Cycling in Stonnington
Council's vision for cycling in Stonnington is that, cycling will be widely undertaken in Stonnington, whether for fun, fitness or travel – providing health, economic, social and environmental benefits to the community.
Participation will be encouraged by facilities, programs and services. Travel throughout Stonnington by bicycle will be easy and safe, supported by a comprehensive network of accessible and convenient paths, laneways and trails that are accompanied by facilities that provide for resting and storing / securing bicycles. It will be particularly easy to access local facilities and gathering places.
Stonnington Cycling Map
The City of Stonnington Active Travel Map provides information on cycling and shared paths. The cycling map details the bikes lanes and shared paths within Stonnington as well as highlighting shops, playgrounds, water fountains and public toilets.
View the map online or for a copy of the pocket sized Active Travel Map, please contact Council on 8290 1333.
The Stonnington Cycling Strategy 2013-2018 aims to enhance the physical and social environments in order to support more people to cycle, and people to cycle more often. The Strategy addresses all cycling facilities in Stonnington, including trails, shared paths, on road bike lanes and associated infrastructure (such as signage, resting places and parking facilities), as well as programs and services to promote and encourage participation.
Stonnington Cycling Strategy 2013-2018.pdf(PDF, 3MB)
Stonnington Cycling Strategy 2013-2018 Action Plan.pdf(PDF, 118KB)
For further information, contact our Transport Planner on 8290 1333.
The Stonnington Cycling Reference Group has been established to:
- Contribute to the implementation of the Stonnington Cycling Strategy (2013), as appropriate;
- Provide input into specific cycling initiatives, including programs and infrastructure planning and development;
- Provide information on general issues pertaining to the achievement of cycling objectives within the City of Stonnington; and
- Ensure that cycling initiatives and programs are developed that achieve a balanced outcome having regard to Council Plan priorities, other stakeholder and community interests, having regard to the current urban environment.
The Group is not a decision making body and has no formal authority or delegated powers.
Members may represent the interests of local cycling groups, business or the general community, and must have an interest and some experience in cycling, traffic management or planning.
Bicycle Victoria's Ride2Work program encourages Australians to start riding to work and promotes commuting by bike as a regular habit.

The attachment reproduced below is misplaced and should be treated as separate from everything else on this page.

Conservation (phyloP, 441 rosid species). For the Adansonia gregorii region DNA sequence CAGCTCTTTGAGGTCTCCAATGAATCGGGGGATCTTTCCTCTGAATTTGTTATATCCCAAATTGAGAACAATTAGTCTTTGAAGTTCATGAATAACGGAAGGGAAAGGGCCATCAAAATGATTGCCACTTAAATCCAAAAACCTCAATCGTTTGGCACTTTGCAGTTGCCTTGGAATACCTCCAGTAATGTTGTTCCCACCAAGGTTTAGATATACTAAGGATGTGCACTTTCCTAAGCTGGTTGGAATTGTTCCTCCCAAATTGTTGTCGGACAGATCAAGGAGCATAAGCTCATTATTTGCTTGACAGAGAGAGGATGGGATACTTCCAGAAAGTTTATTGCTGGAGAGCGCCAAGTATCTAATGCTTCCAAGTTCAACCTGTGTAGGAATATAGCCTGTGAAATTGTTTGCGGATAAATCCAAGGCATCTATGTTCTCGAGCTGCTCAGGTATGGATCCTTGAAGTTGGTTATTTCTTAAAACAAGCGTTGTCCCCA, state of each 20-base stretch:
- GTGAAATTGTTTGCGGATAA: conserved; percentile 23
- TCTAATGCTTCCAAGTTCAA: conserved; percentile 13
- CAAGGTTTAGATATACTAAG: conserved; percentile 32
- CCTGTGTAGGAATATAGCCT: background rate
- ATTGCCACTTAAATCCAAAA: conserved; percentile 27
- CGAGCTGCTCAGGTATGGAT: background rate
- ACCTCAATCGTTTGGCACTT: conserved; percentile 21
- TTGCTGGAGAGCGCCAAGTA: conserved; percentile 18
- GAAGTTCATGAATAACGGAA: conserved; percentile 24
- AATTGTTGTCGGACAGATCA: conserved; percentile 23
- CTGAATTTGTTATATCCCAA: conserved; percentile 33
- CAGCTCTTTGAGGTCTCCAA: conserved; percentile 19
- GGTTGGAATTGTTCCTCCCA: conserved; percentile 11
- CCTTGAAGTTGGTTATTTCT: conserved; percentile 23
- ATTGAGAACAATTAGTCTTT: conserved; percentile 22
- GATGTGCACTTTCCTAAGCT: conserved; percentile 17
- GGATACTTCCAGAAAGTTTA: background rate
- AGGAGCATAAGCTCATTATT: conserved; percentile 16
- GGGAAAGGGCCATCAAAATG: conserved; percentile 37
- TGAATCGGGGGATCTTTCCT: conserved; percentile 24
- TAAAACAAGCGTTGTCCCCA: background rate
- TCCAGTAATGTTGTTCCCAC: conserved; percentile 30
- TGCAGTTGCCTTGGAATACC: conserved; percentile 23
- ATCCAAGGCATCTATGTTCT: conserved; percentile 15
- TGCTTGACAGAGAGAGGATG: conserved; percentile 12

The Bike Law guide is a handy sized 44-page booklet that has been produced by the Victoria Law Foundation in an effort to improve the hazy understanding of the road rules that riders, drivers and pedestrians display on the roads every day.
The FREE publication is available in print and electronic versions.
Printed booklets are available from the Bicycle Network Melbourne office.
Tips for safe cycling
- Wear the right helmet
- Check that your brakes, lights and bell are working
- Be alert
- Be predictable
- Be visible: Lights are important to reducing the risks of riding at night. Bicycle Network’s Ride On magazine publishes a yearly review of current bike lights on the market; check out the Top 150 lights of 2015.
- Ride at a sensible speed: Be alert around parked cars and, if possible, stay out of the door zone.
- Use your bell: Sound your bell before passing or overtaking.
- Ride responsibly: Running red lights is a major source of anti-bike rider sentiment. If we are to win respect in the community and support for better conditions for bike riders, we must respect the red.
- Don’t listen to music or use mobile phones
- Don’t respond to road rage: It can be a frightening and intimidating experience to be harassed while riding your bike, but bike riders should not aggravate the situation in any way. Visit Bicycle Network for further information on what you can do.
Advice for riders
Be alert around parked cars and, if possible, stay out of the door zone. Look out for people on the driver side of the vehicle. If you see a head and shoulders, chances are the door may be about to open.
Advice for drivers
The onus sits on the driver or passenger in the car to make sure that the area around the car is clear before they open any doors.
Getting out – the bike aware way
- Check the mirror for bikes behind.
- Reach for the door handle with the left (inside) hand. This will twist your body slightly and make checking easier.
- Open the door a little and look back up the road for bikes and other vehicles.
- If clear get out of the vehicle and cross to the footpath at the rear of the car so you have a view of traffic approaching from behind.
- Don’t be distracted by using your mobile phone.
Getting in – the bike aware way
- Put you mobile phone away, step off the footpath at the front of the vehicle, and before approaching the door, look back up the street for approaching bikes.
- If there is a bike in view, stop right there. If the bike has to swerve to get around you then you have committed an offence.
- When the coast is clear, open the door and get in.
To support road safety for cyclists and achieve the goal of zero deaths and serious injuries on our roads, the TAC has recently developed the ‘rider reminder’ – a sticker which is placed on the inside of your car door. Designed to feel like your old bike handle, it's a reminder to think of bike riders and open with care. Check out the TAC video to learn more.
Rider reminder stickers are available at Council Service Centre's or from selected traders along Chapel Street.